It was only a few weeks ago that a group of women working at record labels realized that, after the wave of #MeToo-related activism that defined the Golden Globes, there was no similar effort to mobilize en masse against sexual assault at the Grammys. Roc Nation’s Meg Harkins and Interscope’s Karen Rait hit upon the idea to ask attendees to wear white roses—a symbol, they told The New York Times, of “hope, peace, sympathy, and resistance.”
The white rose movement was bolstered by one of the show-stopping moments of Grammys night: Kesha singing “Praying” with the help of fellow pop stars Cyndi Lauper, Bebe Rexha, Camila Cabello, Julia Michaels, and Andra Day, as well as the Resistance Revival Chorus. Prior to the show, Grammys producer Ken Ehrlich had said that “Praying” would have made an appearance regardless of “whether these past few months [of #MeToo] had happened or not.” But the song was charged with the context of the time—and made a social statement more complicatedly powerful than might be expected.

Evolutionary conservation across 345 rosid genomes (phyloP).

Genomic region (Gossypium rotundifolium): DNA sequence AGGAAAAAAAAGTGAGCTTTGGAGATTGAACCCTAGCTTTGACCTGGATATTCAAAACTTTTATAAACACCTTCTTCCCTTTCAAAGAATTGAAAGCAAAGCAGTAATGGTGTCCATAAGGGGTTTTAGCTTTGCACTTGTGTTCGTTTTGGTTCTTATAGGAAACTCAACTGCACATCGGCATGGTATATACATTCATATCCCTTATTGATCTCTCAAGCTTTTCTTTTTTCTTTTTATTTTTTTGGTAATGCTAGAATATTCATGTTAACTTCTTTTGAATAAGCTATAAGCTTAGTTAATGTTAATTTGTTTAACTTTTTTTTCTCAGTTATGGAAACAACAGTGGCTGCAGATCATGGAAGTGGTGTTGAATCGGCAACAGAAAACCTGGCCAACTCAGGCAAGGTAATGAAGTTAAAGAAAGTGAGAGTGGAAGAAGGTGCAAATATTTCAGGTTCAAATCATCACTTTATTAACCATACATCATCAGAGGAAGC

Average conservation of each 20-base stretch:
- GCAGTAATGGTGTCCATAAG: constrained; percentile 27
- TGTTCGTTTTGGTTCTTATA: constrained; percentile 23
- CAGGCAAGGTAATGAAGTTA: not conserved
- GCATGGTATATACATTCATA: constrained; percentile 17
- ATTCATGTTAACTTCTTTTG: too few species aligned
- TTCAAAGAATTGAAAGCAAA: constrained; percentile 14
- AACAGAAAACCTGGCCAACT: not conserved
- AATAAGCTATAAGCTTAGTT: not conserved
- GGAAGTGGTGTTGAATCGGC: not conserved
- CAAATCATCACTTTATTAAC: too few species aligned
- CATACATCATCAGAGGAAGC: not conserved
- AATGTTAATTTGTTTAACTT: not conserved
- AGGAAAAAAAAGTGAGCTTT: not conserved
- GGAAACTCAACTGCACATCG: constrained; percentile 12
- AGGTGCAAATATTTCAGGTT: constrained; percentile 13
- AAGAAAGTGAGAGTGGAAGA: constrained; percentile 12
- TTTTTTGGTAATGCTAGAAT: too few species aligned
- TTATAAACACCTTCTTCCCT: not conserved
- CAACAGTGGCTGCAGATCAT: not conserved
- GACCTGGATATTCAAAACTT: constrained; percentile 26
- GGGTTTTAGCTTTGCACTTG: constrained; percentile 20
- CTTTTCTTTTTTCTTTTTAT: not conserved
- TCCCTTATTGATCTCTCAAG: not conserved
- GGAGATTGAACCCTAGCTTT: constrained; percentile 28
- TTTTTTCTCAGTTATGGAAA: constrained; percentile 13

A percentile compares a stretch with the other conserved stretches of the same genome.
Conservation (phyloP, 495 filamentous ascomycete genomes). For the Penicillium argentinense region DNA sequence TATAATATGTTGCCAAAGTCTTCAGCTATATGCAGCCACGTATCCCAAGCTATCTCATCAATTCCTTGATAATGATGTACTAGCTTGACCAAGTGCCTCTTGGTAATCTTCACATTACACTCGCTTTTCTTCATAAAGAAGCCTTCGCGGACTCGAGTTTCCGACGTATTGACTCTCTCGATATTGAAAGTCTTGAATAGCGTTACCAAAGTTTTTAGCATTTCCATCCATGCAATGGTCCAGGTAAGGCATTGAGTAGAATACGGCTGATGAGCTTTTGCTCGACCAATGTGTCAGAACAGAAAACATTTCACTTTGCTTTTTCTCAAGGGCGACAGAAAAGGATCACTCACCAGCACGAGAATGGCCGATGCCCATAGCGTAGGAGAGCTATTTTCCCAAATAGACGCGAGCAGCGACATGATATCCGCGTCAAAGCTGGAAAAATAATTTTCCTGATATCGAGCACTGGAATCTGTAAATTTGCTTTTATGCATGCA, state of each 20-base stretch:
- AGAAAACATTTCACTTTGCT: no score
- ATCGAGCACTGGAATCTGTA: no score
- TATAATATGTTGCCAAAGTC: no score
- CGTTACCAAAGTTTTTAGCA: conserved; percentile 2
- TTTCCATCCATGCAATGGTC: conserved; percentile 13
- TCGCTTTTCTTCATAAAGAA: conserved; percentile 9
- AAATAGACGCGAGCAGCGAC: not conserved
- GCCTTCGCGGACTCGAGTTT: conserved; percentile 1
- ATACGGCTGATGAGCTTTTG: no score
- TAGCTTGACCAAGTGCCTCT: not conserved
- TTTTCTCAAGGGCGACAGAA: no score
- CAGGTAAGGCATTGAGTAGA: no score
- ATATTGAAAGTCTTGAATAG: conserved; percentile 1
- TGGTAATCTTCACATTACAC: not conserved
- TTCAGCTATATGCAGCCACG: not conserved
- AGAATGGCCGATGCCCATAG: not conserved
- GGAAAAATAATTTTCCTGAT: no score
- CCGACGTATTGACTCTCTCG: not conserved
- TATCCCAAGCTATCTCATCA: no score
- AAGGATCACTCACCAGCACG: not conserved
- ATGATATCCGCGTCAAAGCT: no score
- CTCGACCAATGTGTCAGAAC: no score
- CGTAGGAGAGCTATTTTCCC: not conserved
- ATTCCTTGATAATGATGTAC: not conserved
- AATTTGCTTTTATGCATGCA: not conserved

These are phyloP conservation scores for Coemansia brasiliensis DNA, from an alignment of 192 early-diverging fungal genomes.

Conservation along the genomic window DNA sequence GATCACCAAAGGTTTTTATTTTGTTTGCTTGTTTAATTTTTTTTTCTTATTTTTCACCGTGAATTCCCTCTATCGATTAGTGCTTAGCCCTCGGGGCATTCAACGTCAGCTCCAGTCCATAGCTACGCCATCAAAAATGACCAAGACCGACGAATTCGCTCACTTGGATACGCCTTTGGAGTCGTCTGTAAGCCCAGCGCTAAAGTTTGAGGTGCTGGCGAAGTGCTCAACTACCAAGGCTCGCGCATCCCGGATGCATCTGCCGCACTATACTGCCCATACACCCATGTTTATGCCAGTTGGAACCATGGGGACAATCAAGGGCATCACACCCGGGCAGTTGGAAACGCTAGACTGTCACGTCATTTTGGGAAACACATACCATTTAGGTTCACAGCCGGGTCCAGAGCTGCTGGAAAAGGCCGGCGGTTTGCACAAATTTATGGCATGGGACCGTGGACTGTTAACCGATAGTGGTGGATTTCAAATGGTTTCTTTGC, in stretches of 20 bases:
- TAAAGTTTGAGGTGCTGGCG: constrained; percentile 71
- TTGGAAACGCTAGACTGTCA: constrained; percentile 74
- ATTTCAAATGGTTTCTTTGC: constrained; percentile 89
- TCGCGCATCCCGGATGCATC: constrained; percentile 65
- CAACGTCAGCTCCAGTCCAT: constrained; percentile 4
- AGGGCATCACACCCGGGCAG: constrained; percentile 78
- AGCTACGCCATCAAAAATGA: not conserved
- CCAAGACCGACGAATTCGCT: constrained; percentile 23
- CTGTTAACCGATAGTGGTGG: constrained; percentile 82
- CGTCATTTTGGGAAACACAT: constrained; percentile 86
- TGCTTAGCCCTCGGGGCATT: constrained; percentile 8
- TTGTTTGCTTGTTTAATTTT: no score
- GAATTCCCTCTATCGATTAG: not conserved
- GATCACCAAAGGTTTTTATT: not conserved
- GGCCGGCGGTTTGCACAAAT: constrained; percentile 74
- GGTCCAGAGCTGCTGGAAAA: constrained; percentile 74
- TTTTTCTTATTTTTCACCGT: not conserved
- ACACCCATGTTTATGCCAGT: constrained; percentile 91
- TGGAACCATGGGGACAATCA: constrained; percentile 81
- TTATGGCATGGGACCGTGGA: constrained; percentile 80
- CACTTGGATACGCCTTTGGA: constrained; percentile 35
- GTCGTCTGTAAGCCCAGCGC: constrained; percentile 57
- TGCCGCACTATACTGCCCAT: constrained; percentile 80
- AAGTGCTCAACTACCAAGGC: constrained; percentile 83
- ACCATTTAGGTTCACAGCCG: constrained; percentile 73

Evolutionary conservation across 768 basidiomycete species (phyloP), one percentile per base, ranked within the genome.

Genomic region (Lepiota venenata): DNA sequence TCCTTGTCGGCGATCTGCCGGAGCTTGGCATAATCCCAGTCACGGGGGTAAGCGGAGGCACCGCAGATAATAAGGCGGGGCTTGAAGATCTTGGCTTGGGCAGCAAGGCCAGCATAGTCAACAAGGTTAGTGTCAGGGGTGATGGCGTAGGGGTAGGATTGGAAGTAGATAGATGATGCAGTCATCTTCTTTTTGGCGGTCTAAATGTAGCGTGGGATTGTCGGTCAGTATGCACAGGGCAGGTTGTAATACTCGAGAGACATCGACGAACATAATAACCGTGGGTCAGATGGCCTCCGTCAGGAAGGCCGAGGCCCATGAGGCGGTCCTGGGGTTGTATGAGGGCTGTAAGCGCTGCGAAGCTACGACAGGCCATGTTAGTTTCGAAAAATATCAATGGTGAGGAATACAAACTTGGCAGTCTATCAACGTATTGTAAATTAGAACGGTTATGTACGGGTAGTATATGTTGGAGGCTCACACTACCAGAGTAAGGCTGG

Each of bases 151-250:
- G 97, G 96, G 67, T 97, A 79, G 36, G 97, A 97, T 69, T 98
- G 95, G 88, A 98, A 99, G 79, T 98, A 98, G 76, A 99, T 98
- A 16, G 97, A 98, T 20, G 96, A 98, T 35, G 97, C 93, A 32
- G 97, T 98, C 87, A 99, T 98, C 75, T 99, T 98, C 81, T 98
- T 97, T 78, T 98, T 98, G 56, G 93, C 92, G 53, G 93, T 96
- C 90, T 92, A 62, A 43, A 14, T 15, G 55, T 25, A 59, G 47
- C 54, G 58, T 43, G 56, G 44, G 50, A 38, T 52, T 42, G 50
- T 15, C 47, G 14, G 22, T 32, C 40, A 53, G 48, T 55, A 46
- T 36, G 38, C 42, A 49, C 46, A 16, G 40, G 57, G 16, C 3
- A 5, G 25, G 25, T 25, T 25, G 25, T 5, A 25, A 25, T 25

Kesha released “Praying” as a comeback single after she underwent a very public legal fight with her producer and label boss, Dr. Luke, over her allegations that he harassed and raped her. He denied her claims, and a judge nixed her attempt to be released from her record contract. “Praying,” an intense piano ballad put out through the label Luke founded, took a moving but oblique approach to the matter. Kesha sang to an unnamed someone who had harmed her—to offer the hope that someday, his soul might be saved.